Ask someone to tear a page into 2 with your eyes shut, along with the ripping
sound, you will be able to visualize someone tearing the page. Or just take a
whiff of the Johnson and Johnson’s shampoo or the oil-pastels you used to use,
and you’ll be transported to your childhood, with childhood associations
reignited in your memory. That’s what the power of our senses is, and that’s
how brands forge emotional associations in our minds by appealing to our
senses. A unique scent can bring back the memory of the associated products
or events and even take us back to our childhood.
Have you ever wondered why many modern supermarkets have bakeries installed right at the beginning of a supermarket, or why movie theatres smell like popcorns? Because as soon as you get the fragrance of freshly baked bread in the supermarket or the popcorn in the movie theatre, you start feeling hungry.
The sense of smell has direct access to the emotional and memory parts of the brain and the subtlest of aromas can have a detrimental effect on us as shoppers. Most of us would believe that we can best recall something through virtual recognition, but our sense of smell is among the strongest of all senses and much more powerful than virtual recognition. About 75% of all the emotions we experience on a daily basis are generated by what we smell, and not what we see or hear. According to a marketing professor at Georgia State University, “All of our other senses, you think before you respond, but with scent, your brain responds before you think.” A scent is more impactful than any visual or sound, and the only sense that reaches us at a much deeper level and triggers our emotions, memories, and creativity.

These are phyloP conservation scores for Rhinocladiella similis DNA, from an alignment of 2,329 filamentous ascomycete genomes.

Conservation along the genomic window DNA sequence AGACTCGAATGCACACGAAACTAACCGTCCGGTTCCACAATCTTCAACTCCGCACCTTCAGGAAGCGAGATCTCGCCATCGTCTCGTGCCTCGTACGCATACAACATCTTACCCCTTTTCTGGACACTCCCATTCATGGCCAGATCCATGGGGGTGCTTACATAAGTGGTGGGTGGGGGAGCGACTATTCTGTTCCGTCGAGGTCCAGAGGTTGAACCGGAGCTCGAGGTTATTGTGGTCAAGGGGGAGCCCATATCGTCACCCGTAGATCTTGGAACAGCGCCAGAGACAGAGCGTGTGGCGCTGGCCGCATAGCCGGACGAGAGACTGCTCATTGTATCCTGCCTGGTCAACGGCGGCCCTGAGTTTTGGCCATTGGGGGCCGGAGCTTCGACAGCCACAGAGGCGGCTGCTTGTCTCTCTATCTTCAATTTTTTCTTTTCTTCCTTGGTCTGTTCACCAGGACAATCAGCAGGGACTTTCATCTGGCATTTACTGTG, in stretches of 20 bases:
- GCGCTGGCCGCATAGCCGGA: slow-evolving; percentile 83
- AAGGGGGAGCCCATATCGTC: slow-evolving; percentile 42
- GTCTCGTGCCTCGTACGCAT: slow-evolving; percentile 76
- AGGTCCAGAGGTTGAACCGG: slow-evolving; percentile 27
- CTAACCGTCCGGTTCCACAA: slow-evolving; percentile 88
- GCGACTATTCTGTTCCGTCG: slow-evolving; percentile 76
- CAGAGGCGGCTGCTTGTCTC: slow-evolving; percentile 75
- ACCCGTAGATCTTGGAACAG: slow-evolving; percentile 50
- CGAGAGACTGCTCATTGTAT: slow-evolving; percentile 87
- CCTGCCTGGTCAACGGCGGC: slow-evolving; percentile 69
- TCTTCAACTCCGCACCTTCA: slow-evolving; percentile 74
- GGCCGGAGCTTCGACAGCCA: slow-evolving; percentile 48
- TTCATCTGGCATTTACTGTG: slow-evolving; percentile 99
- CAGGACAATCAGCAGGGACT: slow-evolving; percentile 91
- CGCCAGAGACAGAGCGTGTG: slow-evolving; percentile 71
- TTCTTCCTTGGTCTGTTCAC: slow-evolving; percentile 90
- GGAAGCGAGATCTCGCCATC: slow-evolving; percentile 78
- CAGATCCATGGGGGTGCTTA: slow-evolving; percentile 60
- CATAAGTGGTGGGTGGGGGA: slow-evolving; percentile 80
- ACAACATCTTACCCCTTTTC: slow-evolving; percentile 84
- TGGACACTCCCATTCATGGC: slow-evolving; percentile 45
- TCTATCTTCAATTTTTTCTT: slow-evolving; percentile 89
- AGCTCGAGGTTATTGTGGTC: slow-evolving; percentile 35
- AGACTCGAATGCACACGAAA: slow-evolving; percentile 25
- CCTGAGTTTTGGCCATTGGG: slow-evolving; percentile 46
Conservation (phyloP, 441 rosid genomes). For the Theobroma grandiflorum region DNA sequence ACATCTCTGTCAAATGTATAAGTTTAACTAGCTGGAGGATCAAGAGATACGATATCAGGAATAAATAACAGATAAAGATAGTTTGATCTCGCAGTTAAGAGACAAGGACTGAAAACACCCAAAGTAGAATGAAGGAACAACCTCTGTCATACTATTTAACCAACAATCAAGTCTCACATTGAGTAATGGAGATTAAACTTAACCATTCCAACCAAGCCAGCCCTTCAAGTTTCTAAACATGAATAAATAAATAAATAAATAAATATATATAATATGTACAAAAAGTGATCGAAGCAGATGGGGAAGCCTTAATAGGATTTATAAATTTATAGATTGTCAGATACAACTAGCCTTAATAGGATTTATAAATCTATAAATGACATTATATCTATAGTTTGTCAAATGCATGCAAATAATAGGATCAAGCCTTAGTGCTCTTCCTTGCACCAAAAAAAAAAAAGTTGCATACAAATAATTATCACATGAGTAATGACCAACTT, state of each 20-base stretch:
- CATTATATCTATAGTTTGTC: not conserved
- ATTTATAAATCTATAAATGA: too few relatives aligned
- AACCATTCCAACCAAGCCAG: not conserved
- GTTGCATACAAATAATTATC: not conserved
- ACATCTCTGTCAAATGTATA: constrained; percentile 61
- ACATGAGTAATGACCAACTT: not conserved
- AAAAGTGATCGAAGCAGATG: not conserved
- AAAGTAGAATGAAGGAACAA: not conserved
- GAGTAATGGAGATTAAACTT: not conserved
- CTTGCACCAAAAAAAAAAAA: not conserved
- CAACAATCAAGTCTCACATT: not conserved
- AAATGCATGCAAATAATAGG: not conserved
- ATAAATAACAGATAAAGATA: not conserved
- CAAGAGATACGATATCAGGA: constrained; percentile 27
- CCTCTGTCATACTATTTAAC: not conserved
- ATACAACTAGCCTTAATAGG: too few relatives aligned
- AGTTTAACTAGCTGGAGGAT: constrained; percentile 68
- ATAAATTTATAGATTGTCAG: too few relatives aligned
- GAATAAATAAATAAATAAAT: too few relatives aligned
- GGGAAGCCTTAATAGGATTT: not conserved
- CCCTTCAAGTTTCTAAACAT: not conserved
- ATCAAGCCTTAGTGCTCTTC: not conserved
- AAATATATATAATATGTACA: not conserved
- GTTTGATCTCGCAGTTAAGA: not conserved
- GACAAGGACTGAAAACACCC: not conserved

A survey was carried out at a local clothing store in the Pacific Northwest showed that when “feminine scents” such as vanilla were sprayed in the women’s clothing sections, the sales of female apparel actually doubled because of that.
Many brands have created their unique fragrance to build a distinctive image in the minds of consumers and thus creating an emotional attachment for the brand. The signature scent of Singapore Airlines is Stefan Floridian Waters has been the same for about 18 years and this fragrance is present in the fragrant hot towels given to passengers as well as in the perfume worn by flight attendants. Abercrombie & Fitch has a distinctive smell, which not only allows the customers to flash its name in their head but also helps prolong the customer experience by being able to smell till they take the clothes out of the bag. Similarly, all the popular chains of hotels have induced their unique fragrances in their hotel rooms and lobbies. Sheraton smells like fig, clove, and jasmine, and Westin like white tea. Brands induce a sense of smell in the branding of their products as well, such as Play-dough or Johnson & Johnson’s have had a signature scent for their products for years, which are now built in our memories.
Scent marketing is thus a lot more than air freshening, it’s about conveying and supporting the brand foundation through the fragrance to be able to define a unique brand personality, tone of voice, and a prolonged brand experience.
The aroma of popcorn in cinemas or the distinctive scent of a new car has very little to do with improving the performance and quality of the product but plays a massive role in contributing to the brand experience and building a relationship with its customers.